Forbes Contributor, Murray Newlands interview with Agent.ai CEO, Fred Hsu
Featured on Forbes, August 28, 2017
Stories of human-level artificial intelligence have been fashionable as our technology increases, with AI as the focal point of countless dystopian future novels and movies. The fear that artificial intelligence takes over drives our collective unconscious. But as we move further into the digital age, the evil AI trope has been left behind, in favor of the truth: benign workhorse chatbots and digital assistants are changing customer service as we know it, for the better.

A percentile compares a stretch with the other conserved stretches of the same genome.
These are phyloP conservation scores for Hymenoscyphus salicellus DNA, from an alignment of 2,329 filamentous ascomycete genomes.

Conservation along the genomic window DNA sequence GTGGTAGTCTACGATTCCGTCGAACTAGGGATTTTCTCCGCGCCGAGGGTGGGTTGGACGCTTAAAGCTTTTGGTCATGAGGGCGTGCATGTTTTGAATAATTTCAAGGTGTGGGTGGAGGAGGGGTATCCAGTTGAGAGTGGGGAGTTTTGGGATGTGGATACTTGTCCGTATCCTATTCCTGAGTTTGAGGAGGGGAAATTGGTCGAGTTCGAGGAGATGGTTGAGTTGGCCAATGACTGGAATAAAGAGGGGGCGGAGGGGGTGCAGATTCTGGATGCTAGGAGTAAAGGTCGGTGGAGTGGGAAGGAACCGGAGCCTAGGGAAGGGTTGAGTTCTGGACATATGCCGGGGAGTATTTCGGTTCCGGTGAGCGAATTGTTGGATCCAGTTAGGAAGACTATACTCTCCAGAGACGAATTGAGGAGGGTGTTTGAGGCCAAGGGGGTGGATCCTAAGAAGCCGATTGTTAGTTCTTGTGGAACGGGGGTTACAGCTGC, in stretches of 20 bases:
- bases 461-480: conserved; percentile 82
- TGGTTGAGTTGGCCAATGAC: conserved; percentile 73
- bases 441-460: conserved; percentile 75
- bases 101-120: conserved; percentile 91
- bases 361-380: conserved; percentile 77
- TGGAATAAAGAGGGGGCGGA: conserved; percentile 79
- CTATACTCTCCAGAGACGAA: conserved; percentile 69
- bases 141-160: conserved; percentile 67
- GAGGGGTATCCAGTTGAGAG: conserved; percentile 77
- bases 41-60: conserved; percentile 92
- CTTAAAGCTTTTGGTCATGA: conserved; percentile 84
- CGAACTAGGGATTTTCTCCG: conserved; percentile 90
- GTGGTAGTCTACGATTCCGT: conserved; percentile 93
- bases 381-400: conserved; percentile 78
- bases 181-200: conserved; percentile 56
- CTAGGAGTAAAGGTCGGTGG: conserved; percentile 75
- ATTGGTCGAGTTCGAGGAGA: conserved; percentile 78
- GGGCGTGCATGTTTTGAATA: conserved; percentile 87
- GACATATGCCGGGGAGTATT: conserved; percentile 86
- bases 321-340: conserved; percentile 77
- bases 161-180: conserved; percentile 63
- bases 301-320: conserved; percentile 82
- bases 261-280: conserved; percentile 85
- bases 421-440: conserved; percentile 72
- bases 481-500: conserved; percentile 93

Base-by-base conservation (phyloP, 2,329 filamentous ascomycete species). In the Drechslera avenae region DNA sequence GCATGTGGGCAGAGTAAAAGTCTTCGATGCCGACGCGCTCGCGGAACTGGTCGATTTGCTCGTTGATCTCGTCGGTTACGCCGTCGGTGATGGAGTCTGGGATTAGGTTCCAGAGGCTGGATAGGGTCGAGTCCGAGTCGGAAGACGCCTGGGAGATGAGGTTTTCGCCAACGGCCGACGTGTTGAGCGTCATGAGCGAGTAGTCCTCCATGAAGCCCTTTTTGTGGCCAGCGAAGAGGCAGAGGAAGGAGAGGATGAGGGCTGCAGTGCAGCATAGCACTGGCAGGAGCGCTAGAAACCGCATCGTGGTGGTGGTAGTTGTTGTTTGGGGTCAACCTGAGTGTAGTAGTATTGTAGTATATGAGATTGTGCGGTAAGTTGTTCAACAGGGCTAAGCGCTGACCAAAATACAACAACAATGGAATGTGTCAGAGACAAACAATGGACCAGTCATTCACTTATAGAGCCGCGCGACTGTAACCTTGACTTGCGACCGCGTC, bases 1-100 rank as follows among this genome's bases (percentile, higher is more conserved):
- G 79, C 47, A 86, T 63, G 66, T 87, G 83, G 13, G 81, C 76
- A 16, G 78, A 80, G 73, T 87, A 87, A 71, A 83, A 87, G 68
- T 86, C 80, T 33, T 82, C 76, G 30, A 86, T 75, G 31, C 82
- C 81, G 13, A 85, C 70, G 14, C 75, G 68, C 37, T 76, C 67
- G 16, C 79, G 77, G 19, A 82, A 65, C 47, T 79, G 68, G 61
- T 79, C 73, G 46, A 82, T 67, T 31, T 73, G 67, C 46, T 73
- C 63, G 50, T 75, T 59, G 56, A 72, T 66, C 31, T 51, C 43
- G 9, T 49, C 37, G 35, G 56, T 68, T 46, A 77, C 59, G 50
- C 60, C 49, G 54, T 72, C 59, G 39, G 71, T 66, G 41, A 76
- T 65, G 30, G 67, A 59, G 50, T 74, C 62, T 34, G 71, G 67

Since the future is already here, and helpful chatbots are easy and cheap to adopt, the question remains: why do so many apps provide such poor customer support? Many brands insist on using slow, frustrating email contact for customer questions and issues, and consumers are increasingly turning their back on those brands in favor of instantaneous, painless problem solving using messenger bots.
Fred Hsu, CEO at Agent.ai, recognized that the consumers were turned off by this frustrating customer service snafu, and set out to rectify it. Hsu’s company started to address not only customer pain, but customer service agent pain. What software could increase productivity, allow for critical customer info and history to be accessed immediately, and sort customers by lifetime value so their inquiries would be addressed first? Agent.ai was the answer, and Hsu was kind enough to tell me all about it in a recent sit down.
How did you start the company? How did the concept come about?